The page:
Jitney: a ride to the American Dream

“You don’t always have the kind of life that you dream about.   “


Sule Rimi as Turnbo and Wil Johnson as Becker (Photo: Manuel Harlan)

Jitney is the only one of August Wilson’s Pittsburgh Cycle of ten plays to have been written in the decade in which it is set and, as his first, wasn’t yet part of the cycle.  Wilson did not write them in chronological order and one look at the production photos and you’ll see the distinctive Afro hairstyles of the 1970s and some flamboyant clothing.  Jitney wasn’t given a Broadway production until 2017, despite being written in 1979.  In the early 1980s, August Wilson took his mother to see the play riding to the theatre in Pittsburgh in a Jitney. 

A Jitney is cheap and unlicensed public transport with a price bracket affordable to that minority of Americans who do not own a car, but also illegal.  This play is set in the Jitney office of Becker (Wil Johnson) where the public phone up for a car and the drivers wait for a job.  Licensed, regular taxis refuse to travel to this largely black area.  It is in the run down area of Pittsburgh’s Hill District where August Wilson grew up, and is of course about the American Dream and its disappointment. 

Sule Rimi as Turnbo and Leanne Henlon as Rena (Photo: Manuel Harlan)

Despite being written and set 45 years ago, the characters in Jitney are timeless and so are their concerns and interactions with others.  One, Youngblood (Solomon Israel) has just returned from army service in Vietnam and is trying to get his life on track.  He is holding down three jobs in an effort to buy a house in a better area for his family.  His girlfriend Rena (Leanne Henlon) is feeling neglected.  She is mother to Youngblood’s small son Jesse. 

Fielding (Tony Marshall) is a tailor and recovering alcoholic who still has a problem with alcohol.  He is now a driver.  Becker runs the company and receives payment from each driver.  His rules are: 1. No overcharging; 2. Keep car clean; 3. No drinking; 4. Be courteous; 5. Replace and clean tools; displayed clearly on the office wall. 

Shealy (Nnabiko Ejimofor) is a jitney customer and a wheeler dealer,  running the numbers, an illegal betting operation.  Turnbo is an older driver and malicious gossip with a grudge against Youngblood. 

Wil Johnson as Becker (Photo: Manuel Harlan)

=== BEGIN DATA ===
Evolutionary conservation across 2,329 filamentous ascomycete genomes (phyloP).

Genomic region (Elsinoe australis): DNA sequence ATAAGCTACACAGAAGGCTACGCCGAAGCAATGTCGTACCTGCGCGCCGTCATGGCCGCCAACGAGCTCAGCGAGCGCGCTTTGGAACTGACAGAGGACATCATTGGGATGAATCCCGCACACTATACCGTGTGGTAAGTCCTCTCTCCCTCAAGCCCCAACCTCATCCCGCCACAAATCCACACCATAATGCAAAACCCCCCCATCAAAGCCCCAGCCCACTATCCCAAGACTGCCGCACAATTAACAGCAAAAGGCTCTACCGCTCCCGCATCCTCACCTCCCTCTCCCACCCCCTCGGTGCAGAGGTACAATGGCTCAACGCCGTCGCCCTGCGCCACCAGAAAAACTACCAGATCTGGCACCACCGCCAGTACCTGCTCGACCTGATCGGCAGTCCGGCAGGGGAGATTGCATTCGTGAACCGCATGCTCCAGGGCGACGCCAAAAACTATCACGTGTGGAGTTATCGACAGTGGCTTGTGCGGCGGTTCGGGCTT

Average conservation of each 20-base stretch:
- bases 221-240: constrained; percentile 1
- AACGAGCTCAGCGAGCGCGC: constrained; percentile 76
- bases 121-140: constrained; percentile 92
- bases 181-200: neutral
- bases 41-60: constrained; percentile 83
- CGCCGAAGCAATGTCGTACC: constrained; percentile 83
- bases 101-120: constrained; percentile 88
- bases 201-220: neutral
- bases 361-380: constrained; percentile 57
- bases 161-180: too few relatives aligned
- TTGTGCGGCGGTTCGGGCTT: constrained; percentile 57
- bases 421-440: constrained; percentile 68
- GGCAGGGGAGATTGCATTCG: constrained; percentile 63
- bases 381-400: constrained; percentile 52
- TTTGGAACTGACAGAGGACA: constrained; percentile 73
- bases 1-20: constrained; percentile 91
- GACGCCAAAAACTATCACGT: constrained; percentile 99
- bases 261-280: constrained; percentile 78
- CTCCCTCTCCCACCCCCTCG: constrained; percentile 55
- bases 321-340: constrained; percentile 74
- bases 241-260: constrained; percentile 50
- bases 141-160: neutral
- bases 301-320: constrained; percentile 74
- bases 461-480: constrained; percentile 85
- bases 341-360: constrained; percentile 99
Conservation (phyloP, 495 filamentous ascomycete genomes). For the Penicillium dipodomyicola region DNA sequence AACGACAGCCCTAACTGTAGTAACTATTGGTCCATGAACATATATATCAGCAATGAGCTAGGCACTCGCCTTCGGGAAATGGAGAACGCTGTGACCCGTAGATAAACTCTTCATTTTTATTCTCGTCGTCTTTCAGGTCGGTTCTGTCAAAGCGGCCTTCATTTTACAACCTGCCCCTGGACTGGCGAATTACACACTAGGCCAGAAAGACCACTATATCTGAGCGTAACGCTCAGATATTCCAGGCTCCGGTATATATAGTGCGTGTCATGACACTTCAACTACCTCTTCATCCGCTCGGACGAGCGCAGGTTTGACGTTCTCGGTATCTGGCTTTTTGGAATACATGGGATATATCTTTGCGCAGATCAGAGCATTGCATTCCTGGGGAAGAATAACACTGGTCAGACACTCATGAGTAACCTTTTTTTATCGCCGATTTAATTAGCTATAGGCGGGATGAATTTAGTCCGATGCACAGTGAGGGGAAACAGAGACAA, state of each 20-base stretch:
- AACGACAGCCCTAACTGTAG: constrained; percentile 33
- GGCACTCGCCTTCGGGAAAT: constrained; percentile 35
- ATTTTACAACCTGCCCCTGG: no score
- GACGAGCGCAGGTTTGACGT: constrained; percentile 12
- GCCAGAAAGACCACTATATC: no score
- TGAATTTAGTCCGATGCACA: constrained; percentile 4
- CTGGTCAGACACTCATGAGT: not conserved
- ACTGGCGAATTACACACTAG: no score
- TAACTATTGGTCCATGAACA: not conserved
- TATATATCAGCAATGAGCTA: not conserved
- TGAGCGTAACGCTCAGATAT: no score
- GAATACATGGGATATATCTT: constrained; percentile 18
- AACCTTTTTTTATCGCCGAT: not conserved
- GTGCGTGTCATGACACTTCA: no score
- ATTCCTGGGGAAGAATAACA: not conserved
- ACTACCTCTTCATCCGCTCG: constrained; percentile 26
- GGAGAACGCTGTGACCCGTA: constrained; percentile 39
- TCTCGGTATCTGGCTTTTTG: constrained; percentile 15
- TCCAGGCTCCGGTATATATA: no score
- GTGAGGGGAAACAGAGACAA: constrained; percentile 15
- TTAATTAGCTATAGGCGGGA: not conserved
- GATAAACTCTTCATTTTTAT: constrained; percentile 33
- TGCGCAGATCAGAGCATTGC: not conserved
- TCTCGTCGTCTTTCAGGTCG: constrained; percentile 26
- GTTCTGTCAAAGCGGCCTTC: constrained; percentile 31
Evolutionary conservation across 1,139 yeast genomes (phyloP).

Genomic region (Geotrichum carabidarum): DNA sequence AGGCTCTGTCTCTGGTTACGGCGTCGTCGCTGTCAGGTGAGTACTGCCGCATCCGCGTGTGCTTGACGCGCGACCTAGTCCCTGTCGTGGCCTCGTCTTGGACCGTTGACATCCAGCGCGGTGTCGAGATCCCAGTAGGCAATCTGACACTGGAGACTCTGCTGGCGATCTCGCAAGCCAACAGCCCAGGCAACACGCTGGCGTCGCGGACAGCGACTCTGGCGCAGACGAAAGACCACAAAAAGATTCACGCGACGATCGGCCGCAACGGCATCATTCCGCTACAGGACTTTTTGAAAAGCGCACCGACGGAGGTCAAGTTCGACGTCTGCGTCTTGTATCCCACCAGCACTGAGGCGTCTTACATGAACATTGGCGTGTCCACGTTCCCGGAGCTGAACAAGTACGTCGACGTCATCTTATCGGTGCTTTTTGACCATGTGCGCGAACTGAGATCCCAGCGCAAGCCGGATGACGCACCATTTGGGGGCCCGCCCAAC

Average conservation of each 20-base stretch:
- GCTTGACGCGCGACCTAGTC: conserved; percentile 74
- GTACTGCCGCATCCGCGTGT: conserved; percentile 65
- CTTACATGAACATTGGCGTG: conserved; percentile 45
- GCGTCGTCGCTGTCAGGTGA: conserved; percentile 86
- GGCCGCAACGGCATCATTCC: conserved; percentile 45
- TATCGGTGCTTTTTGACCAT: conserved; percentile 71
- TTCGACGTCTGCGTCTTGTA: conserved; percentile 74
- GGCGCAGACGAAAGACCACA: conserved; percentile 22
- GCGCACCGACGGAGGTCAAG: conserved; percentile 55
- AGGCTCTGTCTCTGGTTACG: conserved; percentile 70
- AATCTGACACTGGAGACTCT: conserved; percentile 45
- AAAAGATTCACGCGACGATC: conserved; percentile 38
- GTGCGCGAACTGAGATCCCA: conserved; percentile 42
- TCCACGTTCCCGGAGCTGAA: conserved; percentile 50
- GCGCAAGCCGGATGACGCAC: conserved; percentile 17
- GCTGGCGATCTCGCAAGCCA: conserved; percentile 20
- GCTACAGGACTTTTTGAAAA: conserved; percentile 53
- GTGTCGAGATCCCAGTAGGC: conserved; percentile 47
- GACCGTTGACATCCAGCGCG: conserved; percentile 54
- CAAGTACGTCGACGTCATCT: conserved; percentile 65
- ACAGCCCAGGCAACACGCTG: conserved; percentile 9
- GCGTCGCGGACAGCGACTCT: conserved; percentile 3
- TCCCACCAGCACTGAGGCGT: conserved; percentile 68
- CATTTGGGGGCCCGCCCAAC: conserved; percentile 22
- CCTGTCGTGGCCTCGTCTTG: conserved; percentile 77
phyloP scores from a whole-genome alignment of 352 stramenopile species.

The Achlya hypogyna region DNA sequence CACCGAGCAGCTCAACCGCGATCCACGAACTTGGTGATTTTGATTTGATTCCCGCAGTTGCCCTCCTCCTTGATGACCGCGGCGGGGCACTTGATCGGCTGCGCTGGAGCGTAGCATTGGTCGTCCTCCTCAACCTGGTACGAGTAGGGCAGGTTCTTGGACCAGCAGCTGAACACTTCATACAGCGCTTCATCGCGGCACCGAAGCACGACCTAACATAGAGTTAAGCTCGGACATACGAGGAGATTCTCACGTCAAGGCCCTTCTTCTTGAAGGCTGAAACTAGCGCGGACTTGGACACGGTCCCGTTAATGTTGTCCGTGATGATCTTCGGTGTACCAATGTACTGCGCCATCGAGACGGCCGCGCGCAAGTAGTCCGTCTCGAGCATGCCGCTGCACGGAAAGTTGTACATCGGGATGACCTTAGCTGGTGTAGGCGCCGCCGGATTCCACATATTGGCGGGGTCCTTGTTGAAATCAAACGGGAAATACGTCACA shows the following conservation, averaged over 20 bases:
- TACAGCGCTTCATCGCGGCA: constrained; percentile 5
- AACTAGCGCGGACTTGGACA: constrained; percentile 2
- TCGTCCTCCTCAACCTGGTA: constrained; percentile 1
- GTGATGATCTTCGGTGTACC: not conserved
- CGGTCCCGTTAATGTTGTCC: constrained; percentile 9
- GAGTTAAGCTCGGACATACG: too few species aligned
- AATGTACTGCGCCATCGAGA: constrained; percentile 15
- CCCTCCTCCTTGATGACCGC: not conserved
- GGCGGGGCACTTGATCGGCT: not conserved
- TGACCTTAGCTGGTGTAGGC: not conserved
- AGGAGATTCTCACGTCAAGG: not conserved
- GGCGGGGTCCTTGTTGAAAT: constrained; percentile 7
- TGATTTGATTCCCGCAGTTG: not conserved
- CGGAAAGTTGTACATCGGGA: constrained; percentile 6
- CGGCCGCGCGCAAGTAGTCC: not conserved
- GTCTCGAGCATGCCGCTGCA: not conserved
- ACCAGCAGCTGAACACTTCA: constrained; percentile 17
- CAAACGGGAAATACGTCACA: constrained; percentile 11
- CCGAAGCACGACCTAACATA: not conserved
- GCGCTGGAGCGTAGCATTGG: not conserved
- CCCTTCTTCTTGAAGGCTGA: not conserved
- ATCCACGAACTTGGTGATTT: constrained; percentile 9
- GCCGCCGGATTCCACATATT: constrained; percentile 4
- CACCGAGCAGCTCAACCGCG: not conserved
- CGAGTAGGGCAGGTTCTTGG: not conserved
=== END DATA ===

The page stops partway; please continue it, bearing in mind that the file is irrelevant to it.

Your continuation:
The event they all wait for is the return of Becker’s son, Booster  (Leemore Marrett Jr, but understudied the night I saw by Blair Gyabaah) after serving 20 years in prison for the murder of his white college girlfriend after she falsely accused him of rape. 

Becker is full of resentment after the effort he put into giving the boy the best education and the effect on the family of Booster’s incarceration.  Adding to everyone’s grief is the threatened demolition of the jitney base as a part of urban renewal but because the taxi service is illegal no relocation is planned

Solomon Israel as Youngblood (Photo: Manuel Harlan)

The performances are outstanding.  Becker’s kindly and reasonable nature furiously disturbed by anger at his son from Wil Johnson;  Sule Rimi’s stirring to cover up his own insecurity and Solomon Israel as Youngblood trying to do the right thing, being misunderstood, and in a nod to the war between the sexes, his desire to create a good surprise making his girlfriend feel left out.  You can’t win! There is humour and intensity.  I was also impressed by Tinuke’s Craig’s natural direction

These themes make Jitney not just about a black neighbourhood being torn apart but the stresses on people trying for happiness and the American Dream.  It is the kind of play which shouldn’t have been ignored by Broadway for 40 years and it will stay with me. 

Two more of the August Wilson Pittsburgh Cycle are reviewed here   Fences with Lenny Henry and Tanya Moodie and Joe Turner’s Come and Gone with Kobna Holdbrook Smith.

The Company in Jitney (Photo: Manuel Harlan)

Production Notes


Written by August Wilson

Directed by Tinuke Craig



Wil Johnson

Solomon Israel

Sule Rimi

Tony Marshall

Geoff Aymer

Nnabiko Ejimofor

Dayo Koleosho

Leanne Henlon

Leemore Marrett Jr

Blair Gyabaah


Director: Tinuke Craig

Designer: Alex Lowde

Lighting Designer:  Elliot Griggs

Composer and Sound Designer: Max Perryment

Video: Ravi Deepres

Movement: Sarita Piotrowski

Fights: Kev McCurdy

An Old Vic, Headlong and Leeds Playhouse Co-Production


Running Time: Two hours 30 minutes including an interval

Booking at the Old Vic  until 9th July 2022


then touring to  


Oldham Coliseum

13th to 16th July 2022

Worthing Theatres and Museums

19th to 23rd July 2022

Theatre Royal Bath

26th to 30th July 2022

Cambridge Arts Theatre 

2nd to 6th August 2022


Old Vic

The Cut


London SE1 8NB

Tube/Rail : Waterloo

Telephone: 0344 871 7628

Website: oldvictheatre.com

Reviewed by Lizzie Loveridge

at the Old Vic

on 17th June 2022